Project Management Closeout Tools & Techniques

Project Closeout is the process or activities associated with finalizing the hand off of the project deliverables to the business team and completing the administrative aspects of closing the project. Most of the project management activities at this time are administrative and are unique to the organization. They involve gaining stakeholder acceptance of the project deliverables, integrating project resources back into the organizations pool of resources, and capturing any lessons learned from the project for use on future projects.

There are four techniques that I have found useful when managing the Project Closeout. This first technique, which I call Closeout Approach, is an organizing principle for guiding the administrative closeout activities. The second technique is a Stakeholder Acceptance meeting. The third technique is the development of a Punch List to drive project closure and prevent scope creep. The final technique is the conduct of a Lessons Learned assessment on the project.

Closeout Approach

The Closeout Approach considers the method that the project deliverables are being hand off to stakeholders and changes the administrative activity accordingly. In all cases, any supplier contracts must be closed with the procurement department. However, the internal closeout process of ohter activities will vary.

  • Project Inclusion - This form of closeout is the simplest from an administrative standpoint. The project team, who has developed the project deliverables, now become the primary users/ maintainers of the deliverables. The team essentially hands off the project deliverables to itself. In this case, the project management team needs to close any administrative accounts or files that are associated with development and reopen them for operational deployment of the deliverables. The transition is virtually seamless and administrative in nature.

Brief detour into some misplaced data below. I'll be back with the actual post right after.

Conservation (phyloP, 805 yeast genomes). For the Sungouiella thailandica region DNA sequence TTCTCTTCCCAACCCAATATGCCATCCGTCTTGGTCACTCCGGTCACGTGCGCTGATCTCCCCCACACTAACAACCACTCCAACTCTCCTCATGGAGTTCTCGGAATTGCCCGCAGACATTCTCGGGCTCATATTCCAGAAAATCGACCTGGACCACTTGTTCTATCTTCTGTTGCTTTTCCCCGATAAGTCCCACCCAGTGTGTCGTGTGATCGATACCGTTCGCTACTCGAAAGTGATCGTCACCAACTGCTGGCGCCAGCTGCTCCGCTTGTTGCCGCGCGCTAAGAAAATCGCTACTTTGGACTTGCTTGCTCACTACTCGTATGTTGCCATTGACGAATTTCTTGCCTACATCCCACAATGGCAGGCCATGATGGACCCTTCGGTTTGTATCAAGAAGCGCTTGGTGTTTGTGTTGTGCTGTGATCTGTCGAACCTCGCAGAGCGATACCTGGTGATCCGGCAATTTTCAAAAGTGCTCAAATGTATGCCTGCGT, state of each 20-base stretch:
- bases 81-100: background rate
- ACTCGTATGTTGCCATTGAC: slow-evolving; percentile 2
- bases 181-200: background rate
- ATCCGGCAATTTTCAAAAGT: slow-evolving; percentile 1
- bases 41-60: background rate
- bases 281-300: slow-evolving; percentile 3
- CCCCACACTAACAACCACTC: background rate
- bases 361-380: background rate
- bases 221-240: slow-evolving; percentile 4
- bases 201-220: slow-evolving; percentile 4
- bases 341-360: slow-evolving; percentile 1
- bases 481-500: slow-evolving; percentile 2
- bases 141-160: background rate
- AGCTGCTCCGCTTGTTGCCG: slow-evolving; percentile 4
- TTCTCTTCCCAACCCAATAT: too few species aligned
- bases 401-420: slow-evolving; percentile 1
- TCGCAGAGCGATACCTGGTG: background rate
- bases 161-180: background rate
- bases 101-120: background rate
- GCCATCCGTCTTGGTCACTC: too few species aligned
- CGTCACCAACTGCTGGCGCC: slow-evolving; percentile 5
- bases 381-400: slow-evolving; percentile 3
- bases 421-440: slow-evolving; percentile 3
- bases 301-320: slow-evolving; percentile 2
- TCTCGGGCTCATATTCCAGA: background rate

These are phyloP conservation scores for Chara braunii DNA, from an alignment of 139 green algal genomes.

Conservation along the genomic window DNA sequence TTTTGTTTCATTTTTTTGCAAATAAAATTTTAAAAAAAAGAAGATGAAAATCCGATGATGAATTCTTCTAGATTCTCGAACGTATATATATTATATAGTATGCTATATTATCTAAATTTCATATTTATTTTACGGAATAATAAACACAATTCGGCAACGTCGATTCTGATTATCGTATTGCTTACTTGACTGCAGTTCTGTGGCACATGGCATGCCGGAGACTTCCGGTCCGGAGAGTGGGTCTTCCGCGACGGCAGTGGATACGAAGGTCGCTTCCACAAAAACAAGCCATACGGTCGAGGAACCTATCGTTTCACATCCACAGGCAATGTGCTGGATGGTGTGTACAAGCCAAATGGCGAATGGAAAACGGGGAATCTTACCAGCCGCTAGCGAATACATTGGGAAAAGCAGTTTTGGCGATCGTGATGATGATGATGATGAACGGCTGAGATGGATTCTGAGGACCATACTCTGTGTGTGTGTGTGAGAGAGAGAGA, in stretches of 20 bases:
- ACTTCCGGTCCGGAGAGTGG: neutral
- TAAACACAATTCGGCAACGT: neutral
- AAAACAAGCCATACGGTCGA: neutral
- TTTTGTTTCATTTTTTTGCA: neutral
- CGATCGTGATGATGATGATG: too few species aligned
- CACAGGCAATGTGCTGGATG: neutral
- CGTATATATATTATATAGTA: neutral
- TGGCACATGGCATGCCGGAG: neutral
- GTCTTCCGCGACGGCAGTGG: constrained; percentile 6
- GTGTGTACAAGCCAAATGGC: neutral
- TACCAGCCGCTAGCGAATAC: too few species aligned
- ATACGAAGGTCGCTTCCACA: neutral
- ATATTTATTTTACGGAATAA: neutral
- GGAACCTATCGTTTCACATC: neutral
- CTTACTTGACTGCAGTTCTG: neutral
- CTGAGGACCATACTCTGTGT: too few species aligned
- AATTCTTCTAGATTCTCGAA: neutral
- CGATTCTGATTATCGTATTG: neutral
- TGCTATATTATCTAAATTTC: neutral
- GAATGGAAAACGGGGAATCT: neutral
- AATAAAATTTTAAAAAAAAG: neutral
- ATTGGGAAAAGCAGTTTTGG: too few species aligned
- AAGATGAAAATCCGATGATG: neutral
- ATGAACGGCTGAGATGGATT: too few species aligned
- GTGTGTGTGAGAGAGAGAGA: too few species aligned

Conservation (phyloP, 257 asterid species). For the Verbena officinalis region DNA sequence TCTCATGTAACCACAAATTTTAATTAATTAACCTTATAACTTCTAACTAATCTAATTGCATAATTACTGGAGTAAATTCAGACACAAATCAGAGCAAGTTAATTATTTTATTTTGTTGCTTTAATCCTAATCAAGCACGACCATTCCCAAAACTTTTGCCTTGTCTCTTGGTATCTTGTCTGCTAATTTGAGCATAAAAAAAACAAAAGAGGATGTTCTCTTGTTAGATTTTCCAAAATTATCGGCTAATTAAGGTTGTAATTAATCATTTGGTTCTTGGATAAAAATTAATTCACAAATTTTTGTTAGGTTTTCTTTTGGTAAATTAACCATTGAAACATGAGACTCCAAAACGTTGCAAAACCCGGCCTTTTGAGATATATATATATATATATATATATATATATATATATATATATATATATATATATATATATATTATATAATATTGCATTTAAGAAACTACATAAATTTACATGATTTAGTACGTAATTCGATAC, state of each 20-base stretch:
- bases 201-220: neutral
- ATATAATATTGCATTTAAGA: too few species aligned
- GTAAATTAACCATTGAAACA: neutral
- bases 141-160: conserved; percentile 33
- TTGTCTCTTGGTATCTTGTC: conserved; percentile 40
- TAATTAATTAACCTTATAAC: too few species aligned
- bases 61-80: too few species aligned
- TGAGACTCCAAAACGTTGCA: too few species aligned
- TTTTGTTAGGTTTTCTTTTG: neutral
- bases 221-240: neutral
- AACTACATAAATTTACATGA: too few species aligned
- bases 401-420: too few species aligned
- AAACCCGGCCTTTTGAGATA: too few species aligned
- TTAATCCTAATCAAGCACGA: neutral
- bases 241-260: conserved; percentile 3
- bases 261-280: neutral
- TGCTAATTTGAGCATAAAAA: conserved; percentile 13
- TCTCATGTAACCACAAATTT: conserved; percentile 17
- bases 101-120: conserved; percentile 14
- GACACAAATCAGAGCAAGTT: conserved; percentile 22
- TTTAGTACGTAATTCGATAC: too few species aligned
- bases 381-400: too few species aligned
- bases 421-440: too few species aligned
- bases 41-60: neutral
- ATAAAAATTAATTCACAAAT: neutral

• Project Extinction - This form of closeout is also straight forward. The project activities are immediately terminated. Resources are either redeployed in the organization or they are released. This condition may be created because of problems within the project, or it may be because of conditions that are completely outside of the control of the project team. For instance, I worked with a team closing a project in this fashion because an unexpected ruling by a government regulatory body eliminated the need for the project deliverables.

  • Project Integration - This form of closeout is the most difficult. The project deliverables are completed and the project team believes that they meet the project objective. However, the project team must ensure that the portion of the organization that is to make use of the deliverables is prepared to embrace them and apply them appropriately to achieve the business benefit. At times there is significant resistance to accepting the deliverables. When a project team is facing this type of closeout they need to ensure that appropriate change management activities are being conducted at the same time they are performing the administrative closeout activities. When the change management is likely to be a significant issue for the project, I include a transition phase to the project that has pilot runs, beta tests, or other transition activities to enhance acceptance by stakeholders.

    Stakeholder Acceptance Meeting